Art seen

Hannah Kidd, "In a Man's World'', Milford Galleries Dunedin

<i>Domestic Bliss [female]</i>, by Hannah Kidd.
<i>Domestic Bliss [female]</i>, by Hannah Kidd.
Milford Galleries Dunedin is alive with Hannah Kidd's welded wildlife. Birds, monkeys, and lions flaunt their finest angles upon the walls and floor, and just as nature intended, it is impossible to ignore their allure.

The exhibition as a whole was inspired by the prevalence of masculinity in life on the West Coast. Kidd has expressed her experiences by drawing upon her long-held appreciation for David Attenborough's wildlife documentaries - documentaries which inevitably focus on the "flamboyant male" going to fascinating lengths in order to attract a female mate.

Her assertion is not a feminist proclamation but an observation which is handled with humour and biological curiosity, and it is this distinction which makes her sculptured creatures so unreservedly appealing.

Upon frames of steel rod, Kidd has flattened and recycled old fences, barns and roofs so as to effectively transform masses of ageing tin and corrugated iron into magnificent creatures both great and small.

Her ability to capture the most communicative pose for each animal is truly mesmerising, and the nuances of gesture and gravity have been conveyed with technical and creative skill.

Human personalities are both projected and rejected by these sculptures, while the ascetic gallery environment accentuates their surreality.

Fiona Pardington, "The Pressure of Sunlight Falling", Dunedin Public Art Gallery

<i>Portrait of a life cast of Koe [painted]</i>, by Fiona Pardington.
<i>Portrait of a life cast of Koe [painted]</i>, by Fiona Pardington.
"The Pressure of Sunlight Falling" is a series of extremely evocative, scientifically intriguing, and spiritually engaging photographs by New Zealand's premier photographer Fiona Pardington.

The subject-matter solely comprises 19th-century life-casts made by Pierre-Marie Dumoutier during his expeditions in the South Pacific with French explorer Jules Dumont d'Urville.

At a time when people and places still remained uncharted (and with photography not yet invented) accurate documentation was a primary concern.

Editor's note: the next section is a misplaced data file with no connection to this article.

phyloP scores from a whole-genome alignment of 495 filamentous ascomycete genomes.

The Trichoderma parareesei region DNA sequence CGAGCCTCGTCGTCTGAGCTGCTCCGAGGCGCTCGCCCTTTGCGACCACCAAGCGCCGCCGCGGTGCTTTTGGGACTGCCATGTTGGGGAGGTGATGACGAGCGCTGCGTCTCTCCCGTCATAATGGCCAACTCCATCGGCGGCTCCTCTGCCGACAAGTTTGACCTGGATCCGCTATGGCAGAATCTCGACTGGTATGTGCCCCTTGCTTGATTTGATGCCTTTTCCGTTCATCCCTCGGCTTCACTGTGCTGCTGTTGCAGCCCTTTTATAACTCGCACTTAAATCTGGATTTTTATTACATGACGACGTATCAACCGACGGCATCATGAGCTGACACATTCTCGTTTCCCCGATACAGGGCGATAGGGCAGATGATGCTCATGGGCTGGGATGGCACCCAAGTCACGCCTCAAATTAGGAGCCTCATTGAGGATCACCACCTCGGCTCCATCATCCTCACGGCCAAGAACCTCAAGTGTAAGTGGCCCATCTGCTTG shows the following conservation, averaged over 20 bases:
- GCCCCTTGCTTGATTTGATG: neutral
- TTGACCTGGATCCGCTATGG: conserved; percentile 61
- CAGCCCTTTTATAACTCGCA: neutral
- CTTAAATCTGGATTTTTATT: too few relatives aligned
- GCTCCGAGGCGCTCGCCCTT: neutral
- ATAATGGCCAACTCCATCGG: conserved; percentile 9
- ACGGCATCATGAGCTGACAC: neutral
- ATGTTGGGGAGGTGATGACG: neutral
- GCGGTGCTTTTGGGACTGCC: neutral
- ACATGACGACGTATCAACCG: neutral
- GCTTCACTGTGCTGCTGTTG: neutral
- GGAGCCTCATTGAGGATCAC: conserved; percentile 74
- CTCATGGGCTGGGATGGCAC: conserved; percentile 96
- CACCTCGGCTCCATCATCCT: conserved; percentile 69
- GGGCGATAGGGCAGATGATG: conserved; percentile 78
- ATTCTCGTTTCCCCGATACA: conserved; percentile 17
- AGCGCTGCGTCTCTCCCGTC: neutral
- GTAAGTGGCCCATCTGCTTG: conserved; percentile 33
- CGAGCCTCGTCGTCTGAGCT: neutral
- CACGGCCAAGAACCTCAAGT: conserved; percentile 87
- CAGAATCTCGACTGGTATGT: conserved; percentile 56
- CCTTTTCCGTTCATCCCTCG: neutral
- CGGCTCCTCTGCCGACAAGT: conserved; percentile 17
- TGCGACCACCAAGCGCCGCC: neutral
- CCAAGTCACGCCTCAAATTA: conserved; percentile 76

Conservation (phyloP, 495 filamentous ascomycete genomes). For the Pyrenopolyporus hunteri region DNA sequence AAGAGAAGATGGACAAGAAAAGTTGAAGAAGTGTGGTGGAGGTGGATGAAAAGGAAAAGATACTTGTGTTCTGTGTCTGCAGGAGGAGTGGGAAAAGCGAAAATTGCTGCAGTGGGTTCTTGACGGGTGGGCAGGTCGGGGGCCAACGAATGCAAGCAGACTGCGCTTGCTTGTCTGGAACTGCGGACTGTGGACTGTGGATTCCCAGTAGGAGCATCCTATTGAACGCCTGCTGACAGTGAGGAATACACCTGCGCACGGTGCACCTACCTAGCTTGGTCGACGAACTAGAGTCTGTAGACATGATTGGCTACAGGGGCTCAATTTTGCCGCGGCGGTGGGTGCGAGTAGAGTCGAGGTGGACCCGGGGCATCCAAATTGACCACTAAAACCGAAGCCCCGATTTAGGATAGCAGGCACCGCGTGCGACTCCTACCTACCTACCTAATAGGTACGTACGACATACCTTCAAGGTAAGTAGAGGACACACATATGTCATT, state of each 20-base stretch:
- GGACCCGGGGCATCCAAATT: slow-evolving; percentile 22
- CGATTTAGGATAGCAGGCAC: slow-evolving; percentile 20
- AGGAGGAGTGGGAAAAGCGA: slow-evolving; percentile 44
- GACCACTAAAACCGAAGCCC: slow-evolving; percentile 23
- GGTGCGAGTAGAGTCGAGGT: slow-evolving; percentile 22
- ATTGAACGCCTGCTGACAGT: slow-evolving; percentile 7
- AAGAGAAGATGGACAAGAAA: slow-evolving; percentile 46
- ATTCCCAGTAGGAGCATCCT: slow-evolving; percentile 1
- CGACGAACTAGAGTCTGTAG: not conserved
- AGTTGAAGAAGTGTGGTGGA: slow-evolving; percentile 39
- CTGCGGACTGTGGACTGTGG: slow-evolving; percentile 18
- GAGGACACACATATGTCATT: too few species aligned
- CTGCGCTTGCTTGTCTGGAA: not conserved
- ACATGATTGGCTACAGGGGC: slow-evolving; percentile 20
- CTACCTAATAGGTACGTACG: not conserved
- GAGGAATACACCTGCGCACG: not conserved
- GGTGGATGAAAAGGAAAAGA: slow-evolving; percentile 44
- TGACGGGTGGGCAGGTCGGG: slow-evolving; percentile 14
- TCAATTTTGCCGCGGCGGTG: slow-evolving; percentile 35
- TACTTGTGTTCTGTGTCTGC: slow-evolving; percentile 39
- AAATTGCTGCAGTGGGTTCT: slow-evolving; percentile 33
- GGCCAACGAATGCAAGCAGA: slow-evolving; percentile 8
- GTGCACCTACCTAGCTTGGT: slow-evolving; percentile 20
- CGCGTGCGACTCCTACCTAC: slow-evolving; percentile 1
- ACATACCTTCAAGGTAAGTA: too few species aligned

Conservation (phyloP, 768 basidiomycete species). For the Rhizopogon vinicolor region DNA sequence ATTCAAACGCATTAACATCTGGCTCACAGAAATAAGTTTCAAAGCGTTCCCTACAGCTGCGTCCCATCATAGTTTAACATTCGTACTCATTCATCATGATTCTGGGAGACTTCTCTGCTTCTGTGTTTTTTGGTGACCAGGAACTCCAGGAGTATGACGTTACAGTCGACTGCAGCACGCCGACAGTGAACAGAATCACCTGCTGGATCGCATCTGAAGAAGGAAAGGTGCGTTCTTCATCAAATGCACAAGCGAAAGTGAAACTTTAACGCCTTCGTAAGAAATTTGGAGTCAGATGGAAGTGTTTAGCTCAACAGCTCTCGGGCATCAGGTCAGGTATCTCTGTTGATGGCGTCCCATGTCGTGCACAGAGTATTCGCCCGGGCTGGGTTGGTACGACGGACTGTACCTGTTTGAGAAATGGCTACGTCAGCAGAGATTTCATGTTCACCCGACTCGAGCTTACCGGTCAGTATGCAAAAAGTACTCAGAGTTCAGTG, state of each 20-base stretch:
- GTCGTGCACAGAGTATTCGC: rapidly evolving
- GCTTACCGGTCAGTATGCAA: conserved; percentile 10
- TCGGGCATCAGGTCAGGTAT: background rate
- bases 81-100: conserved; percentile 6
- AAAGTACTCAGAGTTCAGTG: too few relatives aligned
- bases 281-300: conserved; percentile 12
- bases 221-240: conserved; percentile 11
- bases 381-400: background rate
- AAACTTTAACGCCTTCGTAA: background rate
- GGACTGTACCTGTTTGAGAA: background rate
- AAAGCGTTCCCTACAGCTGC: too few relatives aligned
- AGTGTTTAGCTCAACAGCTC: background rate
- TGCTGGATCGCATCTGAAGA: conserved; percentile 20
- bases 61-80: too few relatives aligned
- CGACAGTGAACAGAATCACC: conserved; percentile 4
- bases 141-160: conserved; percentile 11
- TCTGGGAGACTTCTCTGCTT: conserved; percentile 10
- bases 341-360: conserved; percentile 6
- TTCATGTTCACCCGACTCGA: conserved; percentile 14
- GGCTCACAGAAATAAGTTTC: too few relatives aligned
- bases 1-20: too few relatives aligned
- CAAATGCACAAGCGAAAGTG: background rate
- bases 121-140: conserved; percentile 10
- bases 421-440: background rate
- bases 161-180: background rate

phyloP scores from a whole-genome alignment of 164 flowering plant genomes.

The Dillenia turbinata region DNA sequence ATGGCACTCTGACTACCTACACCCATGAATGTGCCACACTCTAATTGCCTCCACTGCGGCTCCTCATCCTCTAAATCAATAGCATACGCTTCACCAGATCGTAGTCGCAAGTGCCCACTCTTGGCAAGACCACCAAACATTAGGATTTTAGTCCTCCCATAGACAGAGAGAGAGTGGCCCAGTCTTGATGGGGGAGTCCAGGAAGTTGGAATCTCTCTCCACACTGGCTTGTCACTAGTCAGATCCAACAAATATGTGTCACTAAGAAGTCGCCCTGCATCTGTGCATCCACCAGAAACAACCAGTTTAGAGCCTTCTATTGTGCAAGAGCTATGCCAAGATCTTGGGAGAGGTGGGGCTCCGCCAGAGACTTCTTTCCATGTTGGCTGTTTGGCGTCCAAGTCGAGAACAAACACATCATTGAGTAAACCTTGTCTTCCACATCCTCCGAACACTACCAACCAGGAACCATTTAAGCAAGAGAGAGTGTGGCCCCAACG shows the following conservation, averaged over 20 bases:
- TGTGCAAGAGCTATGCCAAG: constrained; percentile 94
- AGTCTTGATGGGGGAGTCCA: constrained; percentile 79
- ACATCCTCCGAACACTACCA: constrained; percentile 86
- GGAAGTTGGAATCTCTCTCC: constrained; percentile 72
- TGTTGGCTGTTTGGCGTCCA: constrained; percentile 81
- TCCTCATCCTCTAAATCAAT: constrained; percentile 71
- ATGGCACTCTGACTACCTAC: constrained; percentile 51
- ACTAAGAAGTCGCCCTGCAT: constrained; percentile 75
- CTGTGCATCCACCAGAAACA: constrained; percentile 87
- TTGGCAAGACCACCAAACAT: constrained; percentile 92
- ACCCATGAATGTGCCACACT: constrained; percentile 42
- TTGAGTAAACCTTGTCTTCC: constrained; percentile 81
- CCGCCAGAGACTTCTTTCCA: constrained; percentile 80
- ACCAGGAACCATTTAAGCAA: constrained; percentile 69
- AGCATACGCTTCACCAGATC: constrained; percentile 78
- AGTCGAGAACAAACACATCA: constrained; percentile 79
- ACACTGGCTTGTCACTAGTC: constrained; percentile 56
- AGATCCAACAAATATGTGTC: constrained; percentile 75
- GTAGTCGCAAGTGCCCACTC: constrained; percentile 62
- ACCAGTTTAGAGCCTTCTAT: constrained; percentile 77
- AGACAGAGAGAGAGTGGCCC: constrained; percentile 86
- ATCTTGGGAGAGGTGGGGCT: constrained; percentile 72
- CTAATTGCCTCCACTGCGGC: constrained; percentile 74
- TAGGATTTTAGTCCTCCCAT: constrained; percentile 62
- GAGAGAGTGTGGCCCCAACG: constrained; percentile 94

Dumoutier, as a medical scientist and phrenologist, thus relied on painted plaster positives to provide an appropriately informative record of the people he met while so far from his home. Now, more than 150 years later, Pardington reveals the intimate details that he most carefully recorded.

Each photograph is uniformly enlarged and so every fleshly detail seems to flag the life which formed it - eerily alive, every eyelash a delicate triumph, every crease a vale carved by experience.

We are intensely aware that posthumous casts these are not.

In awe of such breathtaking likeness, we might easily imagine that Pardington has captured entire lives in a single flash. However, as reflection ensues, our tendency to construct, displace and distort cultural memory through representation becomes evident, and we cannot help but think again.

Geoff Williams, "Fragmentum'', The Artist's Room Fine Art Gallery

<i>Breakfast and TV</i>, by Geoff Williams.
<i>Breakfast and TV</i>, by Geoff Williams.
Dunedin-born artist Geoff Williams is a realist who seeks poetry in everyday settings.

While he considers drawing to be an essential pre-study for his paintings, he recognises that they are often comprehensive works in their own right, and it is in view of the latter that he presents "Fragmentum" at The Artist's Room.

This exhibition consists of 14 framed drawings from nudes to still-lifes. Each image radiates finesse and textural lucidity and not one piece leaves an unworked trace of the hand which created it.

They are so smoothly rendered and so sensitively handled that the perverse side of the viewer might actually begin to search for flaws, but alas, that search would be in vain.

Daytime TV depicts an elderly man sitting at the edge of his bed, topless, but donning socks, sandals, shorts and cane. Beside him, a modern television sits upon a more cumbersome outdated model, placing old against new, and usefulness against futility.

He is in a pose of deep reflection, and the viewer is compelled to ask why. Williams consistently uses light and reflection to incite contemplation over moments passed.

Through familiar subject-matter he provokes an emotional response and be it flesh or feather, sand or sheet, he offers an infallible feast for the eyes.

- Franky Strachan


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